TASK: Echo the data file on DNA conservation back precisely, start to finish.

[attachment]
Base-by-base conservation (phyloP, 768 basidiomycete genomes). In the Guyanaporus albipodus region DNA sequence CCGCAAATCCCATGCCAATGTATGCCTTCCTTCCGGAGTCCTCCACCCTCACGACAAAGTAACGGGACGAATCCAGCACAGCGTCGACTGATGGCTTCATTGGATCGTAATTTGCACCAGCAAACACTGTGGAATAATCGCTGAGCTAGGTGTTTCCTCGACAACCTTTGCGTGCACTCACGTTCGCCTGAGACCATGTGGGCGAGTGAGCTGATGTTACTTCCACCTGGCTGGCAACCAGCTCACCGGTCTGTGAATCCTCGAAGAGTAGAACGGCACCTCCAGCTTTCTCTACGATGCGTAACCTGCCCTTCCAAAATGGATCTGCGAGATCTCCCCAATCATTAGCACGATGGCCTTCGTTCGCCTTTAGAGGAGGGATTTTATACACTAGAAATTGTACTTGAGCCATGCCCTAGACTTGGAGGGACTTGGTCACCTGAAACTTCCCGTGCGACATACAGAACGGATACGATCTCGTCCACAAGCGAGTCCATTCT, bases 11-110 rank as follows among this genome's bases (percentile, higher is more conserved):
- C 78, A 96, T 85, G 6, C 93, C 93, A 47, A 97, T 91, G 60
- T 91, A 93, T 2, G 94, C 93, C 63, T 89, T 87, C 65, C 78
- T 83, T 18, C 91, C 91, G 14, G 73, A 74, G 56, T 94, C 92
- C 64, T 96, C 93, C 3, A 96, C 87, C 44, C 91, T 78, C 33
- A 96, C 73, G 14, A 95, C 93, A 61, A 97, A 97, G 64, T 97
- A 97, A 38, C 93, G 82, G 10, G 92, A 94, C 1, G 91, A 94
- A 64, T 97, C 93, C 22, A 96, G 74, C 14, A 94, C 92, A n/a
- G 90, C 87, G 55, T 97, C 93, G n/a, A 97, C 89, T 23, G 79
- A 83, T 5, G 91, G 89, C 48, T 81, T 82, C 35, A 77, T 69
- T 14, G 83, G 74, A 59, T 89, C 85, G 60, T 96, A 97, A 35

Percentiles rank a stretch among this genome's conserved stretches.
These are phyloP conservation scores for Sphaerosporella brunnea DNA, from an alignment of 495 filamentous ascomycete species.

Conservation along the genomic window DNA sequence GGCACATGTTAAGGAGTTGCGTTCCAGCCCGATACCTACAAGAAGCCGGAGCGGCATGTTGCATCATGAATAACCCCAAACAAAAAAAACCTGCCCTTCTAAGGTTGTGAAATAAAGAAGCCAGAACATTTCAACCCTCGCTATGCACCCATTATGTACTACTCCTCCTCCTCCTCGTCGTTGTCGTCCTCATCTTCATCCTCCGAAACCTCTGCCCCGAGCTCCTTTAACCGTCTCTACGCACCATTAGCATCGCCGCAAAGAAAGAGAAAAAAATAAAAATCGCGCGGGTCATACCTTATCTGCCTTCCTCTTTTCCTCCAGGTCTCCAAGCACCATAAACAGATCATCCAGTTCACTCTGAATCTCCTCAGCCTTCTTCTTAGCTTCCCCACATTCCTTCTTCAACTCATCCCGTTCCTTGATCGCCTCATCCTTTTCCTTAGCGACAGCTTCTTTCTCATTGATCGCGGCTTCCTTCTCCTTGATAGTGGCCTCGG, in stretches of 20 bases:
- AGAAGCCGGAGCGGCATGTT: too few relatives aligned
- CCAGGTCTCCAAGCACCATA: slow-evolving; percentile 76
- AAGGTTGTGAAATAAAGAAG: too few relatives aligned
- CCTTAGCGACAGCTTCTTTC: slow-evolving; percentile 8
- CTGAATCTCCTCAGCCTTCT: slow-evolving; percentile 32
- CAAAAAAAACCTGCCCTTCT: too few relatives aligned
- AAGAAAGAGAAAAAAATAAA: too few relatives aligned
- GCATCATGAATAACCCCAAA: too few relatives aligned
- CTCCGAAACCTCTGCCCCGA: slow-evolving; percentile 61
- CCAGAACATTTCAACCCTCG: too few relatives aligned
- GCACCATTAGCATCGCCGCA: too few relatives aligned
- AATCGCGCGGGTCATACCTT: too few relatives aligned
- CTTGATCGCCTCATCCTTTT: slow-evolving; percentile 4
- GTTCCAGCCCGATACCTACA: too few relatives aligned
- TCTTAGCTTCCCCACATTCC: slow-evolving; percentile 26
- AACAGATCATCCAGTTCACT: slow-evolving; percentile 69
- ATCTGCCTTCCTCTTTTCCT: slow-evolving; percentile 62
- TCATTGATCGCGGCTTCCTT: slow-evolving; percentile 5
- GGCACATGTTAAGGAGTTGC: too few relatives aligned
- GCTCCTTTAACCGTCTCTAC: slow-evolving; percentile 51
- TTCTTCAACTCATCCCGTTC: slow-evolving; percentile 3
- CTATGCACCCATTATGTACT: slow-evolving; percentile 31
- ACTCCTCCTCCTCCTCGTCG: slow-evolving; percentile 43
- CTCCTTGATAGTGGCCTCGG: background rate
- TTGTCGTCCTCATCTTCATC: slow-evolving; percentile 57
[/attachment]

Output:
Base-by-base conservation (phyloP, 768 basidiomycete genomes). In the Guyanaporus albipodus region DNA sequence CCGCAAATCCCATGCCAATGTATGCCTTCCTTCCGGAGTCCTCCACCCTCACGACAAAGTAACGGGACGAATCCAGCACAGCGTCGACTGATGGCTTCATTGGATCGTAATTTGCACCAGCAAACACTGTGGAATAATCGCTGAGCTAGGTGTTTCCTCGACAACCTTTGCGTGCACTCACGTTCGCCTGAGACCATGTGGGCGAGTGAGCTGATGTTACTTCCACCTGGCTGGCAACCAGCTCACCGGTCTGTGAATCCTCGAAGAGTAGAACGGCACCTCCAGCTTTCTCTACGATGCGTAACCTGCCCTTCCAAAATGGATCTGCGAGATCTCCCCAATCATTAGCACGATGGCCTTCGTTCGCCTTTAGAGGAGGGATTTTATACACTAGAAATTGTACTTGAGCCATGCCCTAGACTTGGAGGGACTTGGTCACCTGAAACTTCCCGTGCGACATACAGAACGGATACGATCTCGTCCACAAGCGAGTCCATTCT, bases 11-110 rank as follows among this genome's bases (percentile, higher is more conserved):
- C 78, A 96, T 85, G 6, C 93, C 93, A 47, A 97, T 91, G 60
- T 91, A 93, T 2, G 94, C 93, C 63, T 89, T 87, C 65, C 78
- T 83, T 18, C 91, C 91, G 14, G 73, A 74, G 56, T 94, C 92
- C 64, T 96, C 93, C 3, A 96, C 87, C 44, C 91, T 78, C 33
- A 96, C 73, G 14, A 95, C 93, A 61, A 97, A 97, G 64, T 97
- A 97, A 38, C 93, G 82, G 10, G 92, A 94, C 1, G 91, A 94
- A 64, T 97, C 93, C 22, A 96, G 74, C 14, A 94, C 92, A n/a
- G 90, C 87, G 55, T 97, C 93, G n/a, A 97, C 89, T 23, G 79
- A 83, T 5, G 91, G 89, C 48, T 81, T 82, C 35, A 77, T 69
- T 14, G 83, G 74, A 59, T 89, C 85, G 60, T 96, A 97, A 35

Percentiles rank a stretch among this genome's conserved stretches.
These are phyloP conservation scores for Sphaerosporella brunnea DNA, from an alignment of 495 filamentous ascomycete species.

Conservation along the genomic window DNA sequence GGCACATGTTAAGGAGTTGCGTTCCAGCCCGATACCTACAAGAAGCCGGAGCGGCATGTTGCATCATGAATAACCCCAAACAAAAAAAACCTGCCCTTCTAAGGTTGTGAAATAAAGAAGCCAGAACATTTCAACCCTCGCTATGCACCCATTATGTACTACTCCTCCTCCTCCTCGTCGTTGTCGTCCTCATCTTCATCCTCCGAAACCTCTGCCCCGAGCTCCTTTAACCGTCTCTACGCACCATTAGCATCGCCGCAAAGAAAGAGAAAAAAATAAAAATCGCGCGGGTCATACCTTATCTGCCTTCCTCTTTTCCTCCAGGTCTCCAAGCACCATAAACAGATCATCCAGTTCACTCTGAATCTCCTCAGCCTTCTTCTTAGCTTCCCCACATTCCTTCTTCAACTCATCCCGTTCCTTGATCGCCTCATCCTTTTCCTTAGCGACAGCTTCTTTCTCATTGATCGCGGCTTCCTTCTCCTTGATAGTGGCCTCGG, in stretches of 20 bases:
- AGAAGCCGGAGCGGCATGTT: too few relatives aligned
- CCAGGTCTCCAAGCACCATA: slow-evolving; percentile 76
- AAGGTTGTGAAATAAAGAAG: too few relatives aligned
- CCTTAGCGACAGCTTCTTTC: slow-evolving; percentile 8
- CTGAATCTCCTCAGCCTTCT: slow-evolving; percentile 32
- CAAAAAAAACCTGCCCTTCT: too few relatives aligned
- AAGAAAGAGAAAAAAATAAA: too few relatives aligned
- GCATCATGAATAACCCCAAA: too few relatives aligned
- CTCCGAAACCTCTGCCCCGA: slow-evolving; percentile 61
- CCAGAACATTTCAACCCTCG: too few relatives aligned
- GCACCATTAGCATCGCCGCA: too few relatives aligned
- AATCGCGCGGGTCATACCTT: too few relatives aligned
- CTTGATCGCCTCATCCTTTT: slow-evolving; percentile 4
- GTTCCAGCCCGATACCTACA: too few relatives aligned
- TCTTAGCTTCCCCACATTCC: slow-evolving; percentile 26
- AACAGATCATCCAGTTCACT: slow-evolving; percentile 69
- ATCTGCCTTCCTCTTTTCCT: slow-evolving; percentile 62
- TCATTGATCGCGGCTTCCTT: slow-evolving; percentile 5
- GGCACATGTTAAGGAGTTGC: too few relatives aligned
- GCTCCTTTAACCGTCTCTAC: slow-evolving; percentile 51
- TTCTTCAACTCATCCCGTTC: slow-evolving; percentile 3
- CTATGCACCCATTATGTACT: slow-evolving; percentile 31
- ACTCCTCCTCCTCCTCGTCG: slow-evolving; percentile 43
- CTCCTTGATAGTGGCCTCGG: background rate
- TTGTCGTCCTCATCTTCATC: slow-evolving; percentile 57